Architects Soini & Horto

What will the future of office buildings and office work look like? Part 2

25.02.2021

In January, our architect office moved into new premises situated in Punavuori in the city centre of Helsinki. This has allowed a front row view to make observations of changes in office spaces. These findings and experiences about the future support the general, publicised opinions.

Most of our staff would like to work remotely two days a week in the future, but there are also those who want to work in the office on a daily basis. Naturally, those commuting from further (over 50 km) work remotely more often. The number of people working in the office needs to be rhythmised with the introduction of a workstation booking calendar, as the office is likely to be congested on the most popular days, Tuesday, Wednesday and Thursday. Personal designated workstations were no longer seen as necessary. Especially within the COVID restrictions, the number of people coming to the office must be limited anyway. Remote working requires more detailed guidance in order to maintain a work culture, things need to be repeated and their importance needs to be reminded. It takes some time to learn new ways, but they quickly become routines nonetheless.

During the move was a fitting time to change the loose furniture to better serve future use. In the future, our company will no longer own loose furniture. The flexibility of the workspaces has created a new business opportunity for companies supplying office furniture: office furniture as a service. As operations evolve and work habits change, loose furniture can be changed flexibly, even on a monthly basis, if needed. There is a demand in the secondary market for high-quality office furniture.

The change in work has happened rapidly, and the models for work environments of the near future are still somewhat conjecture. At the workplace, tasks that don’t necessarily require a desk in the traditional sense are performed, the number of fixed workstations is decreasing, and the number of creative workstations is increasing. With some exaggeration, it can be suggested that offices become social meeting places and work that requires concentration is done remotely. The content of the work in different professions is of course different, so too much generalisation shouldn’t be made. Offices are used for meeting clients, for holding team meetings and workshops – emphasising community spirit in line with the company’s brand. Traditional ideas about ways of working are beginning to blur and take on new forms.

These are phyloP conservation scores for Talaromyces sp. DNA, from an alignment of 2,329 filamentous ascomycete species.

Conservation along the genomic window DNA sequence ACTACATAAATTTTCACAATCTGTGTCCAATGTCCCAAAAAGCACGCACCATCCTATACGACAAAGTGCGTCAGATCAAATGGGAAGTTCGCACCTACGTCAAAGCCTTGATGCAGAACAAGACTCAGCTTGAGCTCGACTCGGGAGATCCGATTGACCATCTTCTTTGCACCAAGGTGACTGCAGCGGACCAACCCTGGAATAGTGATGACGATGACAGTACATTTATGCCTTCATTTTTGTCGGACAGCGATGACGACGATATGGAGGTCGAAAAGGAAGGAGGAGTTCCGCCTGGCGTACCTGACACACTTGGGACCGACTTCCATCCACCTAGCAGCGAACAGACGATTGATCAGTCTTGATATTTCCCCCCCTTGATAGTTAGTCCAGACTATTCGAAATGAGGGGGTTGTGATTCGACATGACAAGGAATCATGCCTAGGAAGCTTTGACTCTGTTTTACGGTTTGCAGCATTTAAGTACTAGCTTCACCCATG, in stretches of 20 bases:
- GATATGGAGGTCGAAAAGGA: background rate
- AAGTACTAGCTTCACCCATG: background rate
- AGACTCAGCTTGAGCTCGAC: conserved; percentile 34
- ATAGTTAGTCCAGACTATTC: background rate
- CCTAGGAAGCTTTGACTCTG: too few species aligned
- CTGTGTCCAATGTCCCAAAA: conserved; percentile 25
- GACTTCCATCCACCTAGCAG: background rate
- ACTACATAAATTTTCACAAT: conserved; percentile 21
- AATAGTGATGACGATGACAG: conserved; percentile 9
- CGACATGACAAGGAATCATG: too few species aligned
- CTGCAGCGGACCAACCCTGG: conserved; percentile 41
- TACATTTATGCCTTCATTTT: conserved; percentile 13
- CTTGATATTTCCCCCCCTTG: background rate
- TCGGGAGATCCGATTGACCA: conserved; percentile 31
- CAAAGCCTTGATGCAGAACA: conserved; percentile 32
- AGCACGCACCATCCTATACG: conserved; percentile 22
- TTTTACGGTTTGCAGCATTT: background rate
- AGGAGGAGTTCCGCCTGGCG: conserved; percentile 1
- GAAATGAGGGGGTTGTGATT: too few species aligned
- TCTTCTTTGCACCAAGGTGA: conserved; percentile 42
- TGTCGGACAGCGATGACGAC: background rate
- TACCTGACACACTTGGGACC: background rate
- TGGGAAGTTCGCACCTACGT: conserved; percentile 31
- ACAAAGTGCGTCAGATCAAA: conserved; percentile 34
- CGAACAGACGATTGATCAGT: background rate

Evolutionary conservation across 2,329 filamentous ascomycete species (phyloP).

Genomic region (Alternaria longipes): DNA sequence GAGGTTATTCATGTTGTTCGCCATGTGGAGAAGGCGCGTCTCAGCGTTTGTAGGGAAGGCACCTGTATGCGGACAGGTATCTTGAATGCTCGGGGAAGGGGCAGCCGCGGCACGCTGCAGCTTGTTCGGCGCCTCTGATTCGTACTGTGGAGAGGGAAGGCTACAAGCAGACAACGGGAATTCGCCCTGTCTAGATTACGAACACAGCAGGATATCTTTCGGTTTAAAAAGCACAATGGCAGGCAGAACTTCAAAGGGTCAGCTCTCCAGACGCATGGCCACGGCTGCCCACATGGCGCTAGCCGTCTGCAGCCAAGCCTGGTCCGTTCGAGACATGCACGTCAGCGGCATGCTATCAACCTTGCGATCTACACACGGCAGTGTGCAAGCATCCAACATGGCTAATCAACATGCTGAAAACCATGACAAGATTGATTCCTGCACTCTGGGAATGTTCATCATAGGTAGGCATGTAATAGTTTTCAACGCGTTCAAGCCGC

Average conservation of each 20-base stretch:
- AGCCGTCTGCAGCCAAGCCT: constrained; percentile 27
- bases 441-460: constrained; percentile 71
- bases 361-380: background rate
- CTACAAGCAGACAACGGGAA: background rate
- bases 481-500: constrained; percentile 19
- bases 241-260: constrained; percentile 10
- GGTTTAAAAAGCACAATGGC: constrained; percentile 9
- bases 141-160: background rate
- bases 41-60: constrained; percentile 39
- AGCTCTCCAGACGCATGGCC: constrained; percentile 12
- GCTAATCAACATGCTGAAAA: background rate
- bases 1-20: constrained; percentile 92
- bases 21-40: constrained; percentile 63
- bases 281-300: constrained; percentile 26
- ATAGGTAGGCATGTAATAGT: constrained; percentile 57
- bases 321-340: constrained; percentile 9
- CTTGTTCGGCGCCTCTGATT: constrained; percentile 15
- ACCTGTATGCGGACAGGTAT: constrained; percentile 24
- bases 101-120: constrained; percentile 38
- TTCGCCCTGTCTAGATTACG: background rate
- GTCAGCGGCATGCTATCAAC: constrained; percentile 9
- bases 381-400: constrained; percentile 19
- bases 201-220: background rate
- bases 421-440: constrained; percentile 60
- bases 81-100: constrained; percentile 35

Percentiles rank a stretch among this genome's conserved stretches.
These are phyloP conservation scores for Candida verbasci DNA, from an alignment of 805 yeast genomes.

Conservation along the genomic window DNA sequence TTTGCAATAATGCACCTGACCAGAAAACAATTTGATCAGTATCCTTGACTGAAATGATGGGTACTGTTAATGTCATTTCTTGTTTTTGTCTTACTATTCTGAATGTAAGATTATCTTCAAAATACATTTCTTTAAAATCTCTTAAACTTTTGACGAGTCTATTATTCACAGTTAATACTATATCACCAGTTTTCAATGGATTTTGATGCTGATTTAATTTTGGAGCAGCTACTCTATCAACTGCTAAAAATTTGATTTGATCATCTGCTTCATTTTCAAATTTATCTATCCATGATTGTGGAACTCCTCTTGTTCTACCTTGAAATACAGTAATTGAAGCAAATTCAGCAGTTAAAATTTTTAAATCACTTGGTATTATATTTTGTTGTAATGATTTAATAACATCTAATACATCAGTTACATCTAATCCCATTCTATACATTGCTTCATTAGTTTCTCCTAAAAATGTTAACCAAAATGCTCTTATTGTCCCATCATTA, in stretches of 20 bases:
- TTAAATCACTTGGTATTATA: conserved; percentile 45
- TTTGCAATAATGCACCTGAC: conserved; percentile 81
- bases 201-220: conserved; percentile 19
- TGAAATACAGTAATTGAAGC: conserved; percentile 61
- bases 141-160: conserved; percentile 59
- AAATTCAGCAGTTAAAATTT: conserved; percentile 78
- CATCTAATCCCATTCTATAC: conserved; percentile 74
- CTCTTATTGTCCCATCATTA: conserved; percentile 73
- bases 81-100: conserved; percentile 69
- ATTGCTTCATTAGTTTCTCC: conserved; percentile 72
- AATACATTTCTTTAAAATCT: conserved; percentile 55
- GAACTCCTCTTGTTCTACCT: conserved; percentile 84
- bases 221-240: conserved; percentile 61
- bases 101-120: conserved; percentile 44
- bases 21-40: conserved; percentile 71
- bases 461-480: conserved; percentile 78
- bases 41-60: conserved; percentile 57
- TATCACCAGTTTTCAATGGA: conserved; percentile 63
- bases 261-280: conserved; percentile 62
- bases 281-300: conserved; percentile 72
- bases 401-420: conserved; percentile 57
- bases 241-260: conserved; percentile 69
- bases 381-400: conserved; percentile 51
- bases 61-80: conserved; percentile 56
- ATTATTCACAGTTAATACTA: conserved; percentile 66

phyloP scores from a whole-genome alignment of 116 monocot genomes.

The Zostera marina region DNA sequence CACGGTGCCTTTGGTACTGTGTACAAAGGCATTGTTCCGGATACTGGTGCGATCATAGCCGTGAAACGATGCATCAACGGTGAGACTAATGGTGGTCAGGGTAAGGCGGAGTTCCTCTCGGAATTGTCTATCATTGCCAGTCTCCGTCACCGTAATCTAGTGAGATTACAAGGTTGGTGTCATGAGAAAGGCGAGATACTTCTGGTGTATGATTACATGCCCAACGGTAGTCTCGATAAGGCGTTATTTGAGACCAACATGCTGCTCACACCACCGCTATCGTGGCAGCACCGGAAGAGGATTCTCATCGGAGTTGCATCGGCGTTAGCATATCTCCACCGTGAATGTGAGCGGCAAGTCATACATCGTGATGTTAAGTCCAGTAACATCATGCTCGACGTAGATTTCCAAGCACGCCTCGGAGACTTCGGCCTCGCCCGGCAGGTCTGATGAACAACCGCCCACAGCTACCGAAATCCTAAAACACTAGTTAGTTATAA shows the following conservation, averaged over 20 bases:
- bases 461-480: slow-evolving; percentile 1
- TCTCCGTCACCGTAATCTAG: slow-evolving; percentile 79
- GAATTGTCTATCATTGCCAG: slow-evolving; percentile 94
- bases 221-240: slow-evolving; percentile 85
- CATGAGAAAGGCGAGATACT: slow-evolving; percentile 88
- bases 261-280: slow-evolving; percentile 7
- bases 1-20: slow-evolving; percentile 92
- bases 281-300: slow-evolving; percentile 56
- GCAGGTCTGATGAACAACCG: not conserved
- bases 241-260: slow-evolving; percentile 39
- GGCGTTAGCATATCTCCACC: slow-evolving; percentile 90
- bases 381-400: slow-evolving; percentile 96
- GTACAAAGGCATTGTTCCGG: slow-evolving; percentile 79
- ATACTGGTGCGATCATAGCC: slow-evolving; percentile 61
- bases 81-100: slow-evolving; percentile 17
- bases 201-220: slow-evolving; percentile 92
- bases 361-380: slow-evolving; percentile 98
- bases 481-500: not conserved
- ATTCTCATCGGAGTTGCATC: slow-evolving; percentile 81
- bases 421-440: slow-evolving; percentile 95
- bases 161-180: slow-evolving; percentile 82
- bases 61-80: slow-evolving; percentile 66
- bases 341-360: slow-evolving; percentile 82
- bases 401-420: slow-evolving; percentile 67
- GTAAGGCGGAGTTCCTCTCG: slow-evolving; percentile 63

The number of gig workers in companies is growing and people will change jobs more often in the future – or, more accurately, the employer in this context. Indeed, the number of start-ups has been clearly on the rise in recent years, some of which offer their services as sub-consultants or as freelancers. Due to its flexibility, there is a demand for this model, which contributes to changing the familiar roles of employee and employer in organisations. Technological developments will create more variations in the future, but the basic need for a sense of community has not changed.

Quickly calculated, it can be concluded that the number of employees working at our office will decrease by 40% in the future. However, the space efficiency gained with the new working culture is lost when work stations are sized according to the COVID restrictions, as pandemics must also be prepared for in the future. The effects of sizing workstations can be speculated on, but a major change was already underway before the virus. There was a shift from open-plan offices to multi-space offices due to the need for work efficiency and uninterrupted operations. With an optimised design, the need for workspaces in a multi-space office can be reduced by a quarter or even more. As remote working is becoming more common it’s greatly accelerating this change, a pandemic has created a sudden and global need for it. The culture is changing in terms of work content, but also in terms of the physical work environment.

Henrik Simelius
Architect SAFA, partner